To address these potential mechanisms, we depleted the RNA polymerase I component, RPOA-2, and a nucleolar ribosome biogenesis factor, GRWD-1, in embryogenesis and the first larval stage of post-embryonic development in C. elegans [15]. We hypothesized that disruptions in ribosomal RNA transcription or nucleolar large subunit assembly could alter chromatin structure and result in further changes in gene expression. By studying this relationship, we aim to shed light on the mechanisms underlying gene expression regulation during post-embryonic development. Additionally, understanding the feedback loop between chromatin and ribosome biogenesis in C. elegans could have broader implications for our understanding of how cells regulate gene expression and adapt to changes in their environment.

Our findings demonstrate that the depletion of proteins involved in ribosomal RNA transcription and nucleolar ribosome large subunit biogenesis leads to similar changes in chromatin accessibility during the L1 stage of post-embryonic development. We specifically observed comparable changes in chromatin accessibility upon the specific depletion of RPOA-2, and GRWD-1 in C. elegans [15]. These results indicate that nucleolar ribosome biogenesis has a crucial impact on the formation of chromatin structure during this developmental stage.

It is known that the nucleolus is an essential organelle that plays a critical role in ribosome biogenesis, which is necessary to produce functional ribosomes and the regulation of protein synthesis. Our results suggest that nucleolar ribosome synthesis also has a significant impact on the structure of chromatin, which can play a crucial role in shaping the gene expression program of cells. This is particularly important during post-embryonic development, as the organism is transitioning from a growth quiescence capable stage to adulthood with fully differentiated somatic and germline tissues. Our results highlight the importance of studying the relationship between ribosome biogenesis and chromatin structure to gain a deeper understanding of the regulation of gene expression.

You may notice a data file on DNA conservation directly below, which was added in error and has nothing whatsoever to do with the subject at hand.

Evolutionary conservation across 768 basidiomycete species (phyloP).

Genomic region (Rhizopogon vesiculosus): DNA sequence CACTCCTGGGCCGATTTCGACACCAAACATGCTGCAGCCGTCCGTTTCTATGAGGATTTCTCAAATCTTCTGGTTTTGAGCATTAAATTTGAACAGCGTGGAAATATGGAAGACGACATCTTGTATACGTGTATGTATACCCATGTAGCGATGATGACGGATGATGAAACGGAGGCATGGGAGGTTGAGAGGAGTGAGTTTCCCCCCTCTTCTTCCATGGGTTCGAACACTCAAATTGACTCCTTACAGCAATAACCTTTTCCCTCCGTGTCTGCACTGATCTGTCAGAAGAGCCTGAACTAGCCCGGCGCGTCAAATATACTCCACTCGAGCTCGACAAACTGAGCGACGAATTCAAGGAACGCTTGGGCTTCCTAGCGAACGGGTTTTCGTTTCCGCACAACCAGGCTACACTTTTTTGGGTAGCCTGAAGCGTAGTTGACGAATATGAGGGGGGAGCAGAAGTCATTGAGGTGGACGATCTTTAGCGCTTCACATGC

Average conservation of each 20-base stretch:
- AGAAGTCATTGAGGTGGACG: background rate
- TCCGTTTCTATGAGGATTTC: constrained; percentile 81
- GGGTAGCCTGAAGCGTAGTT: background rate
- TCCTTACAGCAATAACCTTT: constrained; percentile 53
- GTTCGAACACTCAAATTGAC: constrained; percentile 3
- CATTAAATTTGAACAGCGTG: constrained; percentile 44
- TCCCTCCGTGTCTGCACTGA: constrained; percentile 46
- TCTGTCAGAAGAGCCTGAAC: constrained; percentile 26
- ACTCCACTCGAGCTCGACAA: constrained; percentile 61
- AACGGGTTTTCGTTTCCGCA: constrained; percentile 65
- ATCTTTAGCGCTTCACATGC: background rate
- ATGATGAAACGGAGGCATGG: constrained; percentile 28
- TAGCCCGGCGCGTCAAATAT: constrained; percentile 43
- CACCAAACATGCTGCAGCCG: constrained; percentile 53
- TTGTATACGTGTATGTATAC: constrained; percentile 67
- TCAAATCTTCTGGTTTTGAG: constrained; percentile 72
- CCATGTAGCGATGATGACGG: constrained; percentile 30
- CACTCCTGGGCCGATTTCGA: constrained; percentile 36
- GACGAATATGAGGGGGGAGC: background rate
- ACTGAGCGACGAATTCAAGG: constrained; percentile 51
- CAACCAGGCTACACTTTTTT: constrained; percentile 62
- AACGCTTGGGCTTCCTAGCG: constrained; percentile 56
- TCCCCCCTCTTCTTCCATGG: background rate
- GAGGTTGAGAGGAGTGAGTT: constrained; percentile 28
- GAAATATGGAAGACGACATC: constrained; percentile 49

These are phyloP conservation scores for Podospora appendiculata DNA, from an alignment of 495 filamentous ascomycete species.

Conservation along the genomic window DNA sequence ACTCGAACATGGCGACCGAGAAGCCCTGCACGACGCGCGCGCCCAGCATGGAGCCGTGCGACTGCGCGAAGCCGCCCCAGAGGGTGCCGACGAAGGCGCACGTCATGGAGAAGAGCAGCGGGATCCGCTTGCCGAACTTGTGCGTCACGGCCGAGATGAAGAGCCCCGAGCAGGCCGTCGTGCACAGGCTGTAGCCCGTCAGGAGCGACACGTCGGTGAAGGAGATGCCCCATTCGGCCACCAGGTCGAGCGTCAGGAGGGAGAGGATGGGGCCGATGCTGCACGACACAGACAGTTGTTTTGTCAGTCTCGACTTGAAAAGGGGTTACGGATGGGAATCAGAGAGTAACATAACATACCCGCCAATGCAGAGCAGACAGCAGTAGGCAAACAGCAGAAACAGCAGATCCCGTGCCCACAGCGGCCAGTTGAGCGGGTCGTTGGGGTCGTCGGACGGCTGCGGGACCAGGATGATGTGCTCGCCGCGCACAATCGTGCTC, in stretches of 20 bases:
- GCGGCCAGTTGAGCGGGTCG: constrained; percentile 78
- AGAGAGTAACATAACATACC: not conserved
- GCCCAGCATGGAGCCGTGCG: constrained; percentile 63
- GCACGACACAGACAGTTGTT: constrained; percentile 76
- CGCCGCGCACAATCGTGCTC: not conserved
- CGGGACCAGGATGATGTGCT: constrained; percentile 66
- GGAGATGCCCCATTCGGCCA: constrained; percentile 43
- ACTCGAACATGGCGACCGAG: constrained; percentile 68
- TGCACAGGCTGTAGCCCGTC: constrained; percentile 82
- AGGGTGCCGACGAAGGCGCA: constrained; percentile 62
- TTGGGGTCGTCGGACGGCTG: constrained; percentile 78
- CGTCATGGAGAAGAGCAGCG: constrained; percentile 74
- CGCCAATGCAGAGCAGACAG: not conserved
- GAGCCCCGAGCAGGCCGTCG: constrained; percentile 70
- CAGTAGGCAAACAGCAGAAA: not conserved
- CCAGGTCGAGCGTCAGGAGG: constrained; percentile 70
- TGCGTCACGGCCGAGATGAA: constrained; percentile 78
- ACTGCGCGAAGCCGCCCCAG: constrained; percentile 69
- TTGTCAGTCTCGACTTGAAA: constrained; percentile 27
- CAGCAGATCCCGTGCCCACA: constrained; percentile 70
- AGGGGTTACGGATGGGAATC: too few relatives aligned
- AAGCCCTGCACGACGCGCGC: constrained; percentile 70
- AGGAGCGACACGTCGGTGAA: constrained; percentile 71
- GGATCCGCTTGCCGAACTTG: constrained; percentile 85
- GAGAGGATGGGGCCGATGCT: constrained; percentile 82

Implementation of SRAlign and SRAtac

SRAlign and SRAtac are two pipelines for NGS data processing that are built on the Nextflow platform. Nextflow is a workflow management software that simplifies the development of portable and reproducible bioinformatics workflows [7]. These pipelines were designed to be reproducible, configurable, and extensible, making them fully customizable end-to-end pipelines for specific data types.

SRAlign consists of a central processing workflow that carries out a range of NGS pre-processing steps, including read quality control, sequence alignments, library complexity, and sample reproducibility (Figure S1). This workflow currently supports two short read aligners, Bowtie2 and HISAT2 [7, 16]. SRAlign was designed to be extensible, allowing experienced users to add new modules to expand the workflow or build entirely new workflows on top of it. The workflow's parameters can be fully modified through Nextflow configuration files, YAML or JSON parameter files, or command line options.

SRAtac is an extension of SRAlign specifically designed for ATAC-seq data analysis [1, 2]. SRAtac comprises integrated processing and QC workflows that perform important steps in ATAC-seq data analysis, including filtering uninformative reads, generating coverage tracks in bigWig format, peak calling with MACS2 [17], peak merging, and read quantification for each peak (Fig. 1) [6]. The pipeline includes sensible default parameters for all ATAC-seq analysis steps, such as using the Nextera transposase insertion sequence as the default adapter sequence for trimming and a fragment length cutoff of 2,000 bases for sequence alignment using Bowtie2.

Fig. 1
figure 1

SRAtac extends SRAlign with ATAC-seq specific processing and quality control (QC) workflow steps. SRAlign steps are outlined with a dashed line. ATAC-seq specific processing and QC steps extend the SRAlign pipeline for analysis of ATAC-seq samples

Processing steps include filtering uninformative reads (unmapped reads, reads mapping to mitochondrial chromosome, and those with low mapping quality), generating coverage tracks in bigWig format, peak calling with MACS2 [17], peak merging, and read quantification for each peak. The SRAtac QC workflow reports metrics including insert size distribution with transcription start site (TSS) enrichment. Similar to SRAlign, these QC metrics are written to a final MultiQC report for easy and interactive review [18]. Similar to SRAlign, SRAtac was designed to be extensible, allowing users to add new modules to expand the pipeline or build entirely new pipelines on top of it.